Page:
Friday, July 20, 2012

Rediffusion Story Tellers

Starting tomorrow, 21 Jul 12, with the Heritage Fest, at the Kwong Wai Siew Li Si She Shut Clan Association, 25 Ann Siang Road, over two weekends, many people will get a chance to listen to Lee Dai Soh's tales. For the young, it would be a chance to hear what their grandparents used to enjoy when there was no TV and even radios were rare. For the older, it was like being transported back to the old days.

What better place to have this event than at the Li Shi She Shut Clan Association where Lee Dai Soh was a member. Go and spot his photograph, lined amongst the many elders of the Lee Clan.

When I was very young, being a Hokkien, I was not conversant with Cantonese. But sitting and listening to the Rediffusion was one way to pass the time, especially, sitting with the old ladies and men. By and by, some words would get into the head.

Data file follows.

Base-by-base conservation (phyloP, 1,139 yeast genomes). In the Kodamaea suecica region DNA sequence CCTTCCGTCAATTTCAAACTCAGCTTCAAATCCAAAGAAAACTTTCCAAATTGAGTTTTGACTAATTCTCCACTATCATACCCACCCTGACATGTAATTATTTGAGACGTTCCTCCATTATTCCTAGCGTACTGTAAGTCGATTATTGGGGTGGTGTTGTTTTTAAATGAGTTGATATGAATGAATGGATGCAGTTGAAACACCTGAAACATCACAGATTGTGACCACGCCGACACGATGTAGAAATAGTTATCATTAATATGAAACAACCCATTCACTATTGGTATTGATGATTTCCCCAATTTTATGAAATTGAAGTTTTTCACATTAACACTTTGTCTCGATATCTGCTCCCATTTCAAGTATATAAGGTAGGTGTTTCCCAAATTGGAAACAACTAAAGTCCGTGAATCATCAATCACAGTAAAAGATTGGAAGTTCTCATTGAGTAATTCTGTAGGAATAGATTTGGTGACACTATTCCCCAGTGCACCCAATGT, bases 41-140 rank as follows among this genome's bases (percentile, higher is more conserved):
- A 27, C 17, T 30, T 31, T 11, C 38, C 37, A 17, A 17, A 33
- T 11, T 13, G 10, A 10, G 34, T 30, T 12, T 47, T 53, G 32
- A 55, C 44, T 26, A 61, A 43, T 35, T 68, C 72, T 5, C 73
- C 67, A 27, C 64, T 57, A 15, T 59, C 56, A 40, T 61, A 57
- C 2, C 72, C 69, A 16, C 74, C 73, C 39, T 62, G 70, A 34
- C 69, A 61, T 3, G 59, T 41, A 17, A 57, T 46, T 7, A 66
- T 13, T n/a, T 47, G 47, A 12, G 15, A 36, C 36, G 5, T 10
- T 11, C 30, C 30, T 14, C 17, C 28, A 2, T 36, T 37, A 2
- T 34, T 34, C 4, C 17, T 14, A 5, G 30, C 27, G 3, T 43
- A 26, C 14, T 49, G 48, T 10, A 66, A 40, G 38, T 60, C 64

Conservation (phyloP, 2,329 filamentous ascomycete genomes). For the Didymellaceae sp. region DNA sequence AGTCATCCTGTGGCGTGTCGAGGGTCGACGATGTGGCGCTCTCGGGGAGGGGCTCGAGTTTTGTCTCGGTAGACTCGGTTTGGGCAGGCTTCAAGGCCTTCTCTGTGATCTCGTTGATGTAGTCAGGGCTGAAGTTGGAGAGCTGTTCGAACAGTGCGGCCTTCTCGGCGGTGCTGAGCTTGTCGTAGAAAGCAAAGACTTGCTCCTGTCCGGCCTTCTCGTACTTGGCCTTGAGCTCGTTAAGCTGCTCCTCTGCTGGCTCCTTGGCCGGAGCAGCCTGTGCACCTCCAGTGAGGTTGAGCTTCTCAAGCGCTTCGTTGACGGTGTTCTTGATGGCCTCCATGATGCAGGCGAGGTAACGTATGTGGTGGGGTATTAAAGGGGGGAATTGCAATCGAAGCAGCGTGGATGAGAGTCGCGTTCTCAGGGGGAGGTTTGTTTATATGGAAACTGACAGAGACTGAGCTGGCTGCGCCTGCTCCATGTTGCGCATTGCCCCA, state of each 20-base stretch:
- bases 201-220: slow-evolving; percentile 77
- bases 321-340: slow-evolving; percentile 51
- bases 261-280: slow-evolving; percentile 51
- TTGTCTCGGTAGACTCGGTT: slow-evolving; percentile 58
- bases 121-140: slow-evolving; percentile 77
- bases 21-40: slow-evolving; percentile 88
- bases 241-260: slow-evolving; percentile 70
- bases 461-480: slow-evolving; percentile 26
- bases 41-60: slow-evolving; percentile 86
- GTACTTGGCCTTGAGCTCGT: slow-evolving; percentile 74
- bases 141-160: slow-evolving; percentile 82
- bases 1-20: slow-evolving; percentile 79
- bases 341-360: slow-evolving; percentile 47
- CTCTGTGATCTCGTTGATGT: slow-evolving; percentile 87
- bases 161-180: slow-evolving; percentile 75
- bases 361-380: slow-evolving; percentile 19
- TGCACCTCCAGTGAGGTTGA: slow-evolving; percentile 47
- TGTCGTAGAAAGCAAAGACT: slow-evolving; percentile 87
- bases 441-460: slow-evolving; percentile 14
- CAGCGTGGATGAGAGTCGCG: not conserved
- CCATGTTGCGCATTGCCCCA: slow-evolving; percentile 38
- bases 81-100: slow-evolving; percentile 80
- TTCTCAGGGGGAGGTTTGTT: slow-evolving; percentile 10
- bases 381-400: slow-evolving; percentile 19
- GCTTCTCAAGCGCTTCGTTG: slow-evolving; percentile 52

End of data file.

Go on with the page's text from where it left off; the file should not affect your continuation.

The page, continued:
I always remember that very familiar sound in such a warm tone starting his session in the Rediffusion, "Cham Mun gor de kong tho ... " (Last night we were saying till ...). Somehow, when the time was almost up, he would be able to end with us all hanging "on the cliff" furious that we would have to wait for another 24 hours to know what happened. I remember that it was a daily programme of about 45 minutes (or was it less?) during the weekday.

From a pack of CDs of Lee Dai Soh's stories

Rediffusion has a few storytellers who had their faithful followers. There were Ong Toh, the Hokkien storyteller, again, with his own familiar tones, somewhat higher than that of Lee Dai Soh. And there was Ng Chia Keng, the Teochew storyteller. And a couple more (if you can remember, please add to the comments. (^^) )

For me, faithfully, every night, at about 9pm (or slightly earlier?) I would sit on the ground in the open air-well in the middle of the "pre-war" house, where I grew up, feeling the cold damp ground (of granite) while my grandma would sit on a chair with the landlady (a very strict Peranakan Matriarch), all listening intently to the story. Most of the stories would be gongfu stories.